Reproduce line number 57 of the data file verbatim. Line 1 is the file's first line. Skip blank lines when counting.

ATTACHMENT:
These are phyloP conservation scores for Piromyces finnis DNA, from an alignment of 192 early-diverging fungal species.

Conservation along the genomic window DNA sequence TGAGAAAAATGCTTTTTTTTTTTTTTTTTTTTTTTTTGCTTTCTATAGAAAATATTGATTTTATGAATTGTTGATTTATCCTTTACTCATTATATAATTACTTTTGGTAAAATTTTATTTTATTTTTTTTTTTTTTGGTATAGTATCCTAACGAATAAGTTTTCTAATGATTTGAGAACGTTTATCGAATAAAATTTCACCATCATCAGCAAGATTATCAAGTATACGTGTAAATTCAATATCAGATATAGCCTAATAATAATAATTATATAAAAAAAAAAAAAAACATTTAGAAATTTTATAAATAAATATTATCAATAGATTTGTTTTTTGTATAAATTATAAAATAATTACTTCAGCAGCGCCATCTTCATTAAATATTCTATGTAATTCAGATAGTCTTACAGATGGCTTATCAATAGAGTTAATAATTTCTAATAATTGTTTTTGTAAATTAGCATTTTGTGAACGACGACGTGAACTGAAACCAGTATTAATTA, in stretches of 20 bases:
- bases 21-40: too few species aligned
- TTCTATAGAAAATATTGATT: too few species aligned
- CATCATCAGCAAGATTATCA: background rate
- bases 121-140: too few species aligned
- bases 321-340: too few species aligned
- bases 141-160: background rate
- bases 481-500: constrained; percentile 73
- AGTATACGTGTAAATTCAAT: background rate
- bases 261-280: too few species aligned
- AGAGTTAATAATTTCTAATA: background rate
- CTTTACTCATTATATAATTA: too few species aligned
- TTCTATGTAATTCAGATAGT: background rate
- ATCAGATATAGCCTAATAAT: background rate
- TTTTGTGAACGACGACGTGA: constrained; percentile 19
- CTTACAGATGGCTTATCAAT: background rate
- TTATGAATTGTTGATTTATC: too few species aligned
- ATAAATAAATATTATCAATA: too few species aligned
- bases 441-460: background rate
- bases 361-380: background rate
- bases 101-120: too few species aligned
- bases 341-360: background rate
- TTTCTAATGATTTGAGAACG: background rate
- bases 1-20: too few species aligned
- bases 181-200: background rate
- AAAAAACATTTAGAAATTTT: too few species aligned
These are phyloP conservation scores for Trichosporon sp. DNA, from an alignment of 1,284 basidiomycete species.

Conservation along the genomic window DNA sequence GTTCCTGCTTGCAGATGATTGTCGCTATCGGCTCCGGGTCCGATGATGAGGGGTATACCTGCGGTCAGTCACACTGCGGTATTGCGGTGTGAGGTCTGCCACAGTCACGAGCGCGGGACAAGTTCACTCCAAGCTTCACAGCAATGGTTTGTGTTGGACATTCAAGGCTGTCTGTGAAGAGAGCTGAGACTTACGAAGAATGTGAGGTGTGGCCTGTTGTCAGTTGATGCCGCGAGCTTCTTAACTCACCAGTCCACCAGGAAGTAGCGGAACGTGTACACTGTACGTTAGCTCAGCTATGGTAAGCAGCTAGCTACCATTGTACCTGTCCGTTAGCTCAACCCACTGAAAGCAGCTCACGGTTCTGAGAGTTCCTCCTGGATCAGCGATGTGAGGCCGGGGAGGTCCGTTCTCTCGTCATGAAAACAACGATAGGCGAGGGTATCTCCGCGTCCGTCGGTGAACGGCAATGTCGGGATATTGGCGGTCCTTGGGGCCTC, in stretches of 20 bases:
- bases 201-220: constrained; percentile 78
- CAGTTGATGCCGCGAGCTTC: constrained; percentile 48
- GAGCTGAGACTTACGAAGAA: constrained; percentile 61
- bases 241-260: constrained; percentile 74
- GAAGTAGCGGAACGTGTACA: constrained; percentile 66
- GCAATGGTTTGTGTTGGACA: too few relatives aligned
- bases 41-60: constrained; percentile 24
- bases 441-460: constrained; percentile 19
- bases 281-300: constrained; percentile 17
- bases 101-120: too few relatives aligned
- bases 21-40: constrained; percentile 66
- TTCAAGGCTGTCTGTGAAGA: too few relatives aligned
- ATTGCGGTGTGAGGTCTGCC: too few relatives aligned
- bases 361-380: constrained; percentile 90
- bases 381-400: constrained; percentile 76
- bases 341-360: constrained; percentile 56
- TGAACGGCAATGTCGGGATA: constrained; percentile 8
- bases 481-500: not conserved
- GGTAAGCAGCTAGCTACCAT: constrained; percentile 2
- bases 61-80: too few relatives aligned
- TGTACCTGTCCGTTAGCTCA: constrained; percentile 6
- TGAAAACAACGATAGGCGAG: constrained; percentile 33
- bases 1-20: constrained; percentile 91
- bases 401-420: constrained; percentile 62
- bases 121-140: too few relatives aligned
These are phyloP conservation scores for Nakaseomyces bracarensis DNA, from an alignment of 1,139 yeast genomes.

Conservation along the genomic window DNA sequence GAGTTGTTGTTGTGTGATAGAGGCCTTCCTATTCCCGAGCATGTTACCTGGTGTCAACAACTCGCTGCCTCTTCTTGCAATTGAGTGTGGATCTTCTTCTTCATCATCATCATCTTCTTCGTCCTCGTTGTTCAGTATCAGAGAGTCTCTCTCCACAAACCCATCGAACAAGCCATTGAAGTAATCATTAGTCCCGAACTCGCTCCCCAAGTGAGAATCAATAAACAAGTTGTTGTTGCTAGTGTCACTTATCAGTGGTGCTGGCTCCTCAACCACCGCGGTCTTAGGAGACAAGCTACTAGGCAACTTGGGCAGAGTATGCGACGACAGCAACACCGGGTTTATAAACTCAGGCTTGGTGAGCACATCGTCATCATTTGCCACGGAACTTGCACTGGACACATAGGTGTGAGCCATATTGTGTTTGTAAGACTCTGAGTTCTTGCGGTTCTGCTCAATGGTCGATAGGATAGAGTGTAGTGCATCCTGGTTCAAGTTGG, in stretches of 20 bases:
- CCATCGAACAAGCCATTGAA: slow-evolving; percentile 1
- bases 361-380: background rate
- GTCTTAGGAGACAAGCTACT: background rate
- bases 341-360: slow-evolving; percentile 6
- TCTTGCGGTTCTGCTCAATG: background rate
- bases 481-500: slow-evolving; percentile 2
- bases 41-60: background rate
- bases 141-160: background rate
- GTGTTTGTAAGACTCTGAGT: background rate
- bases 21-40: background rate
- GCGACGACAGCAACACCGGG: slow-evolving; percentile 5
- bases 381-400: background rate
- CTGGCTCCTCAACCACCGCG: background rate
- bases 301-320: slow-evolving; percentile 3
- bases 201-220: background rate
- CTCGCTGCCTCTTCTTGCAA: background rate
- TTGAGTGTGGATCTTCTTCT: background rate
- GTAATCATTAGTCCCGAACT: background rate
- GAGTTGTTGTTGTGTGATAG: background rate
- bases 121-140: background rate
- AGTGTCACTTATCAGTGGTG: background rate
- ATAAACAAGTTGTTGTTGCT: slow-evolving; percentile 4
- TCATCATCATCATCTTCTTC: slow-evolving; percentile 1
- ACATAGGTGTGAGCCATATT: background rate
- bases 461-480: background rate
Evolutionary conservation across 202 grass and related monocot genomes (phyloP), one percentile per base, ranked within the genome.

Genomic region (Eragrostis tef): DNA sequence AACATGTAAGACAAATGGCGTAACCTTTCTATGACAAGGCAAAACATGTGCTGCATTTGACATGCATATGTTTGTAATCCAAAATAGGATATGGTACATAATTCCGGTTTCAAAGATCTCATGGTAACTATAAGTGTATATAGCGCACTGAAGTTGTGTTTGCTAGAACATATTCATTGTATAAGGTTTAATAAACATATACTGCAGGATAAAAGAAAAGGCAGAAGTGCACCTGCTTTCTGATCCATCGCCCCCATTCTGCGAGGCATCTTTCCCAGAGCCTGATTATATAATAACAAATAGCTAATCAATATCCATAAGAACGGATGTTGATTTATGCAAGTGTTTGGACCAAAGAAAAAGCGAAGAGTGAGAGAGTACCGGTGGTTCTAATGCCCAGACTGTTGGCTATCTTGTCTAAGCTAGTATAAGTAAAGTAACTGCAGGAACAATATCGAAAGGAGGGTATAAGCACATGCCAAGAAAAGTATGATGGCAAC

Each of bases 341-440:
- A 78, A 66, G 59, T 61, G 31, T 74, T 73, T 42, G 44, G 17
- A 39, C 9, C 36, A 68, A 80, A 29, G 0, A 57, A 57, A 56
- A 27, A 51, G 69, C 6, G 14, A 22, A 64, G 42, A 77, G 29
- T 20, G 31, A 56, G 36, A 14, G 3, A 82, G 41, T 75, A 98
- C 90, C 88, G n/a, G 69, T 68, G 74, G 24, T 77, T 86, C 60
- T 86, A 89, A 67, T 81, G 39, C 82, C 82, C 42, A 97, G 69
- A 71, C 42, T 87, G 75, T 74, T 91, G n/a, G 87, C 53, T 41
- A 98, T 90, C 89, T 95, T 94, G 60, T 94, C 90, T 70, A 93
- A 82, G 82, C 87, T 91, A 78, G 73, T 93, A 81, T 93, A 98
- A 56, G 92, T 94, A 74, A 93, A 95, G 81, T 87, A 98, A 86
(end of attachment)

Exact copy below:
- CCATCGAACAAGCCATTGAA: slow-evolving; percentile 1